In a Feb. 10 letter, “Help those who help themselves,” Eruch Tata said people should live within their financial abilities and the government (local, state and federal) should not help those who do not help themselves. He stated that if a person cannot adequately support his family, she should not have had children.
Consider: Mary and John marry during a relatively prosperous time, both successfully employed in decent-paying positions. They put money away to purchase a home and for retirement, and save for vacations without problems; soon they have two growing children. Suddenly the economy takes a dive, one or both become unemployed, and their financial well-being is tested to the point no one could have expected.
According to Mr. Tata, they should have had the vision to foresee such a disastrous future. I find this view not only self-serving but quite selfish. Should the family be broken up, kids given up for adoption or foster care, parents separated and fending for themselves? Does he really think that the millions of American families who suffered devastating financial loss — unemployment not due to their own performance, the effects from unethical financial companies that led the way to the financial downturn and took advantage of those most affected — are not decent, responsible and ethical citizens?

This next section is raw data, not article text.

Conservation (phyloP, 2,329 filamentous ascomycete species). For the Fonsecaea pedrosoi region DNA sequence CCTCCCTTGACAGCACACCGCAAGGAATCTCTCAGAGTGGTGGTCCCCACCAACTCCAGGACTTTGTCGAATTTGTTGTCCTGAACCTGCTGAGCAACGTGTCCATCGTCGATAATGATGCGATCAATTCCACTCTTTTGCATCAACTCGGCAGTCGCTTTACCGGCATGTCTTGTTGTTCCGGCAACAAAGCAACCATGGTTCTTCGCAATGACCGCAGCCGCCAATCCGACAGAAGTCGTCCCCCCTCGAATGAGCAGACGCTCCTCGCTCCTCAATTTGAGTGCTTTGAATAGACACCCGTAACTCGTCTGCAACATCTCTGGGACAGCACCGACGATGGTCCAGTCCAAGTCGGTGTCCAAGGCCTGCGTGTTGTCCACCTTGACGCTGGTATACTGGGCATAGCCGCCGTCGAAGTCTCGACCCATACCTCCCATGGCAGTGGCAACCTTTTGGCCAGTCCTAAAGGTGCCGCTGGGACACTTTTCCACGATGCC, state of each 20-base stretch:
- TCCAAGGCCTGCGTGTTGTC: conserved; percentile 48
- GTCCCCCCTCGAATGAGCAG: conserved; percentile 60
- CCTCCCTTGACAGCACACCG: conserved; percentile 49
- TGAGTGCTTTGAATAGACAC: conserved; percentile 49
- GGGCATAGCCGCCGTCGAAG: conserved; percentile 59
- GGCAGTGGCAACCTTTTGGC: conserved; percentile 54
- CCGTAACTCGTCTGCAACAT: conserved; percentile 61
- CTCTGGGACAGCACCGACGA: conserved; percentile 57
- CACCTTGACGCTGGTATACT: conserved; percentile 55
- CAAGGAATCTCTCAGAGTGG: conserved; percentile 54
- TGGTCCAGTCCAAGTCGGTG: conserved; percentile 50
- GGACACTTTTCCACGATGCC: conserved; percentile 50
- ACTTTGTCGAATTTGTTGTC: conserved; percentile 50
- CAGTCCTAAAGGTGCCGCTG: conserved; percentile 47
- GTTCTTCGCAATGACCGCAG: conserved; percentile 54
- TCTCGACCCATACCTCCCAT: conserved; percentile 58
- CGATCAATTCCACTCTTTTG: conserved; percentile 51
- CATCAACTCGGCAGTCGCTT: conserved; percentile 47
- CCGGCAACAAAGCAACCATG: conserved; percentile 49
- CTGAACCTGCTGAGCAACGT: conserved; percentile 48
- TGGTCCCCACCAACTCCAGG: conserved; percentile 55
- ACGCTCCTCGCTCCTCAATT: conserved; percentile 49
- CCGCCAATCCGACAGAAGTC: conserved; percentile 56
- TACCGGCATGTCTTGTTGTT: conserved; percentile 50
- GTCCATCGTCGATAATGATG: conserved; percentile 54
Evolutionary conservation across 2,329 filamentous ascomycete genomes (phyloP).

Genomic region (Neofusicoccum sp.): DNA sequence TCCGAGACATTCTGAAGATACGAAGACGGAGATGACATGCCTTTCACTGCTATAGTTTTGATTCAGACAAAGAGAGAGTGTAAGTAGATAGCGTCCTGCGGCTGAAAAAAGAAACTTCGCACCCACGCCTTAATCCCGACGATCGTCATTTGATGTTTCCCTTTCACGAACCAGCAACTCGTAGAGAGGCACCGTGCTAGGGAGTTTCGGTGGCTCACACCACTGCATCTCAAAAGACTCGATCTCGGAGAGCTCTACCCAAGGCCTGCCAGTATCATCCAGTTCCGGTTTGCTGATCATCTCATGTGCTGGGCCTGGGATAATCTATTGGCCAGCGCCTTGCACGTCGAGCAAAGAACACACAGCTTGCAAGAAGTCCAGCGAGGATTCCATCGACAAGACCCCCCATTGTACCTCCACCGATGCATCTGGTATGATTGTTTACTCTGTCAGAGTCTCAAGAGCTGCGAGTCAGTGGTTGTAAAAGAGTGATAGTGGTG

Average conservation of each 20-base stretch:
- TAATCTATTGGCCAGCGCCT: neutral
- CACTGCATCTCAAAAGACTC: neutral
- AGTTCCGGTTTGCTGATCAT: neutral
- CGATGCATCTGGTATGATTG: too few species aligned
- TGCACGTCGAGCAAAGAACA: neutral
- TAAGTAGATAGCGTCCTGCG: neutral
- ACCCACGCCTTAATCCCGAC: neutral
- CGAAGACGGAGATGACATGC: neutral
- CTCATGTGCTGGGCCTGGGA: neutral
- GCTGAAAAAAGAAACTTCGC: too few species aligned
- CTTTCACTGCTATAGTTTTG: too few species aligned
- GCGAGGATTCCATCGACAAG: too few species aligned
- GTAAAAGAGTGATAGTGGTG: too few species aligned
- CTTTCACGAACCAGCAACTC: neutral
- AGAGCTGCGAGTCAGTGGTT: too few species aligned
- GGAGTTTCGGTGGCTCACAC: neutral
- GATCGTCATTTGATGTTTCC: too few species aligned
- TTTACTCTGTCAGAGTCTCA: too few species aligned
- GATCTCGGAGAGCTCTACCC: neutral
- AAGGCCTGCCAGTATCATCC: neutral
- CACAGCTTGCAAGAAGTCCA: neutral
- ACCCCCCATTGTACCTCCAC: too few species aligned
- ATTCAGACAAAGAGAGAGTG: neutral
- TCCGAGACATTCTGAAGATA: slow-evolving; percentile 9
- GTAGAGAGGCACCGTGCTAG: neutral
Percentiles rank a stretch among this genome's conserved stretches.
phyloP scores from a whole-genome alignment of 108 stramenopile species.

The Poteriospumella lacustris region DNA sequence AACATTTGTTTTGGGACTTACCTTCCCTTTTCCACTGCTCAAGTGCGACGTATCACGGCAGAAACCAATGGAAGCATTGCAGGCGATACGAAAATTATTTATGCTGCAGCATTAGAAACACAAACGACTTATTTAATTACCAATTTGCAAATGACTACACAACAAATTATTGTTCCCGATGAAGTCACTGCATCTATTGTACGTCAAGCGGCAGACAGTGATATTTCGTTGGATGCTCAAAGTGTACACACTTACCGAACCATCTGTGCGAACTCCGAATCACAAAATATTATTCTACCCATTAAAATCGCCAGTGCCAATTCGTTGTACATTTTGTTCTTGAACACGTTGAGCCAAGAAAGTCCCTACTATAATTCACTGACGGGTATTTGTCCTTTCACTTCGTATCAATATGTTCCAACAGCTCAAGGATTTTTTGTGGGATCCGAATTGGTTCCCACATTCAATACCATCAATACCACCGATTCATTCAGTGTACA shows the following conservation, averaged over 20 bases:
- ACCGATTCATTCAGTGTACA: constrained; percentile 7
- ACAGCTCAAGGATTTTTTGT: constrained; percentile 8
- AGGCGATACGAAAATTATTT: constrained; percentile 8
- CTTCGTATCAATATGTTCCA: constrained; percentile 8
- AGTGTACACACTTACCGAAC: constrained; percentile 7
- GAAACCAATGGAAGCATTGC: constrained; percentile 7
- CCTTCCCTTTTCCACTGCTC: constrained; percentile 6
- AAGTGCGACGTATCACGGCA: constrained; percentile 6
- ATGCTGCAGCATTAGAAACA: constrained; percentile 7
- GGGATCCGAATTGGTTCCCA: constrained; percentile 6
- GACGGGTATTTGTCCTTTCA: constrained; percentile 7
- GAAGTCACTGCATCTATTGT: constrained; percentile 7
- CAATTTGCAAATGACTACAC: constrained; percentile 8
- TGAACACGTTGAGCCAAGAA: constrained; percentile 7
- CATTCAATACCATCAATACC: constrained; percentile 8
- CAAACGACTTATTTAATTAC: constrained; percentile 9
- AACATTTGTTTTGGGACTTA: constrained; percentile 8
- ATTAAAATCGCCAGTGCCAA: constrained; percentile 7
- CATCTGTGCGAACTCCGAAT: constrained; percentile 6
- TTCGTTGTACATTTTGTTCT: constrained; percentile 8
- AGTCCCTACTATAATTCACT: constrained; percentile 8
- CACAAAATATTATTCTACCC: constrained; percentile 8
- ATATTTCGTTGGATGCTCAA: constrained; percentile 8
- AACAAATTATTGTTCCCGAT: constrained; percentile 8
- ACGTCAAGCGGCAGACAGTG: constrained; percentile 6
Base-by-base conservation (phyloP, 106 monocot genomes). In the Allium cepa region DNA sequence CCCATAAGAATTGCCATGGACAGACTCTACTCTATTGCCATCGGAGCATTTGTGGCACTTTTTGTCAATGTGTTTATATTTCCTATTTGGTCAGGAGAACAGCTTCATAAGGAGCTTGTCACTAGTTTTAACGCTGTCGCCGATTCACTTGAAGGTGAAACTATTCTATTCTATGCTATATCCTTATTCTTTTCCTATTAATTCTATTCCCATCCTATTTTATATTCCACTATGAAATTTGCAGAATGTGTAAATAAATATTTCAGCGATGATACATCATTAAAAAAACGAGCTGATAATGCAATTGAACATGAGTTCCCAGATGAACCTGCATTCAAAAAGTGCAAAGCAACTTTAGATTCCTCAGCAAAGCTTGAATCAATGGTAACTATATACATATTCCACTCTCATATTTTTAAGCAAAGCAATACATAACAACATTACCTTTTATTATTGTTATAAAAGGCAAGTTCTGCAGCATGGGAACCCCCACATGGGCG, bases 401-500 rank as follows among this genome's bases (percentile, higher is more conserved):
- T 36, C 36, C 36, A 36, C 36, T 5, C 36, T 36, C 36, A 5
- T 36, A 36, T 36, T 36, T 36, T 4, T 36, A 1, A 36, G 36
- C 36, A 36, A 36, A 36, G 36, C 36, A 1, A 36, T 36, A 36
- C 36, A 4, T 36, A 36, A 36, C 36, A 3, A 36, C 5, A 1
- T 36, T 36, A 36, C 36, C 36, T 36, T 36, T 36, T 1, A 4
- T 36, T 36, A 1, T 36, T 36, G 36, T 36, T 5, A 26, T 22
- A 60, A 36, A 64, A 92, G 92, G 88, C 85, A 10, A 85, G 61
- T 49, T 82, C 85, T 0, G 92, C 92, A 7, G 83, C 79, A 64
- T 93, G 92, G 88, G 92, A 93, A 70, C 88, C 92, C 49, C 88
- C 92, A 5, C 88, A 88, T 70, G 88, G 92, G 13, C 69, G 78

Give me a break. If Mr. Tata and his like-minded brethren believe that government should not support those who have no other means of existence, then I suggest he also decline government assistance: Medicare, Social Security, Medicaid and other senior assistance. Do as you say and pay your full way.